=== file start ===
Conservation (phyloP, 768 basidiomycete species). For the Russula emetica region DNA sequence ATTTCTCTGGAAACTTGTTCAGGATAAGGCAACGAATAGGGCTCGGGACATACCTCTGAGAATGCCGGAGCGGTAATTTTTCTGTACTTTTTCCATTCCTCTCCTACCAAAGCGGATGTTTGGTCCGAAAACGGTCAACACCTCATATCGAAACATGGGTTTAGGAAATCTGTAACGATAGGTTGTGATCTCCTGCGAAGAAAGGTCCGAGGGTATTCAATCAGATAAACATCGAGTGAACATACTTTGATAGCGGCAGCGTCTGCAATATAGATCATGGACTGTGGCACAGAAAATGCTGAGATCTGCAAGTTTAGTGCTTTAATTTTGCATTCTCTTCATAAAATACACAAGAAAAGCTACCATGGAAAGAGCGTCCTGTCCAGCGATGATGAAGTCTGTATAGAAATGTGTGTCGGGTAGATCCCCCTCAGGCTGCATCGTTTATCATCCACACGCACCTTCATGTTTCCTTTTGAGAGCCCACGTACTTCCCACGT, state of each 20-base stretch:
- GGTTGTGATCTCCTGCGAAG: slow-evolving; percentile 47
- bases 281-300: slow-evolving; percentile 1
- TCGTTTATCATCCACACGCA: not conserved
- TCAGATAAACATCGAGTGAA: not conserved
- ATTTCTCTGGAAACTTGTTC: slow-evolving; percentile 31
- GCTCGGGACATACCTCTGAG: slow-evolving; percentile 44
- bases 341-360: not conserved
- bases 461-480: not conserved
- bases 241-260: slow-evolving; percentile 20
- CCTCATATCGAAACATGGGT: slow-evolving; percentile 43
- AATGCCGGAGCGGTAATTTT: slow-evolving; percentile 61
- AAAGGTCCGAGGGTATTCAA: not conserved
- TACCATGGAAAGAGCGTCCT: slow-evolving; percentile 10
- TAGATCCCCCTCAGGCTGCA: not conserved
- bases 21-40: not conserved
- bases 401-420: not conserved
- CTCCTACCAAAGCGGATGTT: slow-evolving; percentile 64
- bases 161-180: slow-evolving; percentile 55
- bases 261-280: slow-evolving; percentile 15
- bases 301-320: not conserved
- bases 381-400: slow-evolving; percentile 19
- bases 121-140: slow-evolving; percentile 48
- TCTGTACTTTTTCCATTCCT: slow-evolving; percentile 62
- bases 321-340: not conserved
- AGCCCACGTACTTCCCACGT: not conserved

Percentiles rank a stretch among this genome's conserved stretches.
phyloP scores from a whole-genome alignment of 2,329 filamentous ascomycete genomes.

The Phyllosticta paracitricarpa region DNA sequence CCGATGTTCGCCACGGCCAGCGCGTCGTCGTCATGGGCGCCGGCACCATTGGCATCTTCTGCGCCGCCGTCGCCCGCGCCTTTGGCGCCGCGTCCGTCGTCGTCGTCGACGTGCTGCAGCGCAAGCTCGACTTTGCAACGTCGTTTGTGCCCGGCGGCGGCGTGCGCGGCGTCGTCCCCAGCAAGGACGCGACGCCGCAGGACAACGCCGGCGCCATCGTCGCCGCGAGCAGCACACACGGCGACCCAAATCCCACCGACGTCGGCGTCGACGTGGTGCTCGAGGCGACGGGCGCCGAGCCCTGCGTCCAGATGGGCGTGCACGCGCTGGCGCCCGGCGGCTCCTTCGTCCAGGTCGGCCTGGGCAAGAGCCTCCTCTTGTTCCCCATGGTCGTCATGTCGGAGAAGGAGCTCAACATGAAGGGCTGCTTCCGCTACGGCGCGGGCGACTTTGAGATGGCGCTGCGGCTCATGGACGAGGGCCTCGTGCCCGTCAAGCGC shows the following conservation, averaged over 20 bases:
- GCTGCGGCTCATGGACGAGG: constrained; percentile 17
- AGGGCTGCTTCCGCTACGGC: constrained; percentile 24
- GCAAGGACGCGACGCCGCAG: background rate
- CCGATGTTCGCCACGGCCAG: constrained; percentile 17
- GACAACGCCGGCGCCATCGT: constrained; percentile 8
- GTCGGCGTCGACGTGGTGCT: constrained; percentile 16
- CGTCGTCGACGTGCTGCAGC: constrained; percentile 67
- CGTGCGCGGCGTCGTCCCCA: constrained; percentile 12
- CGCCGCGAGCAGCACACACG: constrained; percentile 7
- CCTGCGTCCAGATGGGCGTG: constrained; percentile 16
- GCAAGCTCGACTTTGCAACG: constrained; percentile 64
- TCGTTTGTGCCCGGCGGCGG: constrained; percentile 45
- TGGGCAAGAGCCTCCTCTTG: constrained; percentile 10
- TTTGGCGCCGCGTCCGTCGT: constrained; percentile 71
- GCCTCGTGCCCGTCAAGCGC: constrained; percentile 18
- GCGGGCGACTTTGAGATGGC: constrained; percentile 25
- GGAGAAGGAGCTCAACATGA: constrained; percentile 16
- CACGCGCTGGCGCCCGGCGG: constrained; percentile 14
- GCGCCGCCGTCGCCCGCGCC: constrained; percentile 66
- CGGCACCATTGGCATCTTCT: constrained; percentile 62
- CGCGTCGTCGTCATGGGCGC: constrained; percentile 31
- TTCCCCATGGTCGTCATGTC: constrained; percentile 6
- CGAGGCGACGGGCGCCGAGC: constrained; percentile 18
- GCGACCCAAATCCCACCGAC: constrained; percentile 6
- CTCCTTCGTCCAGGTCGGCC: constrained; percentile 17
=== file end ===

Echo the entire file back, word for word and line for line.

Conservation (phyloP, 768 basidiomycete species). For the Russula emetica region DNA sequence ATTTCTCTGGAAACTTGTTCAGGATAAGGCAACGAATAGGGCTCGGGACATACCTCTGAGAATGCCGGAGCGGTAATTTTTCTGTACTTTTTCCATTCCTCTCCTACCAAAGCGGATGTTTGGTCCGAAAACGGTCAACACCTCATATCGAAACATGGGTTTAGGAAATCTGTAACGATAGGTTGTGATCTCCTGCGAAGAAAGGTCCGAGGGTATTCAATCAGATAAACATCGAGTGAACATACTTTGATAGCGGCAGCGTCTGCAATATAGATCATGGACTGTGGCACAGAAAATGCTGAGATCTGCAAGTTTAGTGCTTTAATTTTGCATTCTCTTCATAAAATACACAAGAAAAGCTACCATGGAAAGAGCGTCCTGTCCAGCGATGATGAAGTCTGTATAGAAATGTGTGTCGGGTAGATCCCCCTCAGGCTGCATCGTTTATCATCCACACGCACCTTCATGTTTCCTTTTGAGAGCCCACGTACTTCCCACGT, state of each 20-base stretch:
- GGTTGTGATCTCCTGCGAAG: slow-evolving; percentile 47
- bases 281-300: slow-evolving; percentile 1
- TCGTTTATCATCCACACGCA: not conserved
- TCAGATAAACATCGAGTGAA: not conserved
- ATTTCTCTGGAAACTTGTTC: slow-evolving; percentile 31
- GCTCGGGACATACCTCTGAG: slow-evolving; percentile 44
- bases 341-360: not conserved
- bases 461-480: not conserved
- bases 241-260: slow-evolving; percentile 20
- CCTCATATCGAAACATGGGT: slow-evolving; percentile 43
- AATGCCGGAGCGGTAATTTT: slow-evolving; percentile 61
- AAAGGTCCGAGGGTATTCAA: not conserved
- TACCATGGAAAGAGCGTCCT: slow-evolving; percentile 10
- TAGATCCCCCTCAGGCTGCA: not conserved
- bases 21-40: not conserved
- bases 401-420: not conserved
- CTCCTACCAAAGCGGATGTT: slow-evolving; percentile 64
- bases 161-180: slow-evolving; percentile 55
- bases 261-280: slow-evolving; percentile 15
- bases 301-320: not conserved
- bases 381-400: slow-evolving; percentile 19
- bases 121-140: slow-evolving; percentile 48
- TCTGTACTTTTTCCATTCCT: slow-evolving; percentile 62
- bases 321-340: not conserved
- AGCCCACGTACTTCCCACGT: not conserved

Percentiles rank a stretch among this genome's conserved stretches.
phyloP scores from a whole-genome alignment of 2,329 filamentous ascomycete genomes.

The Phyllosticta paracitricarpa region DNA sequence CCGATGTTCGCCACGGCCAGCGCGTCGTCGTCATGGGCGCCGGCACCATTGGCATCTTCTGCGCCGCCGTCGCCCGCGCCTTTGGCGCCGCGTCCGTCGTCGTCGTCGACGTGCTGCAGCGCAAGCTCGACTTTGCAACGTCGTTTGTGCCCGGCGGCGGCGTGCGCGGCGTCGTCCCCAGCAAGGACGCGACGCCGCAGGACAACGCCGGCGCCATCGTCGCCGCGAGCAGCACACACGGCGACCCAAATCCCACCGACGTCGGCGTCGACGTGGTGCTCGAGGCGACGGGCGCCGAGCCCTGCGTCCAGATGGGCGTGCACGCGCTGGCGCCCGGCGGCTCCTTCGTCCAGGTCGGCCTGGGCAAGAGCCTCCTCTTGTTCCCCATGGTCGTCATGTCGGAGAAGGAGCTCAACATGAAGGGCTGCTTCCGCTACGGCGCGGGCGACTTTGAGATGGCGCTGCGGCTCATGGACGAGGGCCTCGTGCCCGTCAAGCGC shows the following conservation, averaged over 20 bases:
- GCTGCGGCTCATGGACGAGG: constrained; percentile 17
- AGGGCTGCTTCCGCTACGGC: constrained; percentile 24
- GCAAGGACGCGACGCCGCAG: background rate
- CCGATGTTCGCCACGGCCAG: constrained; percentile 17
- GACAACGCCGGCGCCATCGT: constrained; percentile 8
- GTCGGCGTCGACGTGGTGCT: constrained; percentile 16
- CGTCGTCGACGTGCTGCAGC: constrained; percentile 67
- CGTGCGCGGCGTCGTCCCCA: constrained; percentile 12
- CGCCGCGAGCAGCACACACG: constrained; percentile 7
- CCTGCGTCCAGATGGGCGTG: constrained; percentile 16
- GCAAGCTCGACTTTGCAACG: constrained; percentile 64
- TCGTTTGTGCCCGGCGGCGG: constrained; percentile 45
- TGGGCAAGAGCCTCCTCTTG: constrained; percentile 10
- TTTGGCGCCGCGTCCGTCGT: constrained; percentile 71
- GCCTCGTGCCCGTCAAGCGC: constrained; percentile 18
- GCGGGCGACTTTGAGATGGC: constrained; percentile 25
- GGAGAAGGAGCTCAACATGA: constrained; percentile 16
- CACGCGCTGGCGCCCGGCGG: constrained; percentile 14
- GCGCCGCCGTCGCCCGCGCC: constrained; percentile 66
- CGGCACCATTGGCATCTTCT: constrained; percentile 62
- CGCGTCGTCGTCATGGGCGC: constrained; percentile 31
- TTCCCCATGGTCGTCATGTC: constrained; percentile 6
- CGAGGCGACGGGCGCCGAGC: constrained; percentile 18
- GCGACCCAAATCCCACCGAC: constrained; percentile 6
- CTCCTTCGTCCAGGTCGGCC: constrained; percentile 17